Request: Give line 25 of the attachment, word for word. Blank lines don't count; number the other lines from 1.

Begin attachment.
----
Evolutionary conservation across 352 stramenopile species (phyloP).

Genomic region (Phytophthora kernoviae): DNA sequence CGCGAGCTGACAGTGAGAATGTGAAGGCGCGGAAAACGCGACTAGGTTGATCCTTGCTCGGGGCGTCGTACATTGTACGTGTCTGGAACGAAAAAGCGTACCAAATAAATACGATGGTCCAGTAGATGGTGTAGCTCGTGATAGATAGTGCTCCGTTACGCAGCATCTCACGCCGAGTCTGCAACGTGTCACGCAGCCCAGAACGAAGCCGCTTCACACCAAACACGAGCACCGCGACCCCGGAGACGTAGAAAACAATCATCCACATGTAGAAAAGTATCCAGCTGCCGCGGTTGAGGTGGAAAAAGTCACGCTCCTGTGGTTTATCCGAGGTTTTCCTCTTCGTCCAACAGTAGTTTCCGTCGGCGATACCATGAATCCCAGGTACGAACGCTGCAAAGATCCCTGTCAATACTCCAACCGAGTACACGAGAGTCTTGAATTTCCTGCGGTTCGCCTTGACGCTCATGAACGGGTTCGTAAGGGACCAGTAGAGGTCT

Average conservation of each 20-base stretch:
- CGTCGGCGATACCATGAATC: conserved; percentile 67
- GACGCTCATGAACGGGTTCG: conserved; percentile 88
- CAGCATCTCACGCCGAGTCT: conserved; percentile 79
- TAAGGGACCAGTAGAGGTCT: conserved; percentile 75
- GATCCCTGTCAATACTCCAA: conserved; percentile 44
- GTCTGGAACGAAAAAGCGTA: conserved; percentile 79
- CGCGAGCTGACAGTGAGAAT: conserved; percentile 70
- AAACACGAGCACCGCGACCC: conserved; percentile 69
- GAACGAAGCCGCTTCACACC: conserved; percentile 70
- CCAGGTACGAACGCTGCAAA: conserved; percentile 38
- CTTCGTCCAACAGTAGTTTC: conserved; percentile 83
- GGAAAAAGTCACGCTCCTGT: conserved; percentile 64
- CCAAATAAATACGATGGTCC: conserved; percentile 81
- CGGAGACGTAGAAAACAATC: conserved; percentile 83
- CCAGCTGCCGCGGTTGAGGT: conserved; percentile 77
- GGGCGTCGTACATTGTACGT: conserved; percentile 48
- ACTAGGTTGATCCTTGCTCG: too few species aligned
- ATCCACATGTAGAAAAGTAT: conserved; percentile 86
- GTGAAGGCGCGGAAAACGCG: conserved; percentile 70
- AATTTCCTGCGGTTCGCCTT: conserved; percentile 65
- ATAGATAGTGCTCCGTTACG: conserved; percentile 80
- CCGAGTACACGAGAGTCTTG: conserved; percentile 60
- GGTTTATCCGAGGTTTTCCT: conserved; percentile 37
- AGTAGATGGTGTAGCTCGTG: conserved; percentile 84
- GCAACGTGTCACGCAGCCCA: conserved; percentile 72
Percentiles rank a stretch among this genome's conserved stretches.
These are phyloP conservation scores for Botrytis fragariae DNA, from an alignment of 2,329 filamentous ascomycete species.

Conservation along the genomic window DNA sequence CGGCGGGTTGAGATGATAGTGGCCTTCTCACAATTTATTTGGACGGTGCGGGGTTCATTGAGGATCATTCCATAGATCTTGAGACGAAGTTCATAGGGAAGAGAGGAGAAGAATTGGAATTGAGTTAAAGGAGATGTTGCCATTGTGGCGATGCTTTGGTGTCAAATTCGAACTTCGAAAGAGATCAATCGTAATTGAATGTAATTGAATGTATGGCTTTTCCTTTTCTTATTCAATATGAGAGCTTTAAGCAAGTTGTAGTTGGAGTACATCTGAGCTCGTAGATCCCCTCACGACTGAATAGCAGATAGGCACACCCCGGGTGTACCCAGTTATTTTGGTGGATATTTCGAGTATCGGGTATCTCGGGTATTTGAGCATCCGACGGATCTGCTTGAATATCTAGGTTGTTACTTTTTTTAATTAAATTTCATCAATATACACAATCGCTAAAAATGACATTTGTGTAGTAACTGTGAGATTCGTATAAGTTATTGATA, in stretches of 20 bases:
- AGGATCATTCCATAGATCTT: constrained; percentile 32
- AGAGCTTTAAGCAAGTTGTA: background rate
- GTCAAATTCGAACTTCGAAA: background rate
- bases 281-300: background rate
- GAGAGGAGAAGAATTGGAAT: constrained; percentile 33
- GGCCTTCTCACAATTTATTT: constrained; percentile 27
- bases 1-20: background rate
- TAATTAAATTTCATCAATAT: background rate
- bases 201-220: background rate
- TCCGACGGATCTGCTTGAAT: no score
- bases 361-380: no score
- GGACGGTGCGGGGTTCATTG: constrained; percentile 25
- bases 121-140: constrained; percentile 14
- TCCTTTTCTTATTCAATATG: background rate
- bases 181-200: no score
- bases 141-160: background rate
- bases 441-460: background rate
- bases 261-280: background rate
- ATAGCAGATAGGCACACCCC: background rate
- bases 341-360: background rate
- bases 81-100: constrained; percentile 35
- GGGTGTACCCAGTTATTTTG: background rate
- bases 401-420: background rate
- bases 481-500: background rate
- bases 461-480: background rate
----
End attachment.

- CCGAGTACACGAGAGTCTTG: conserved; percentile 60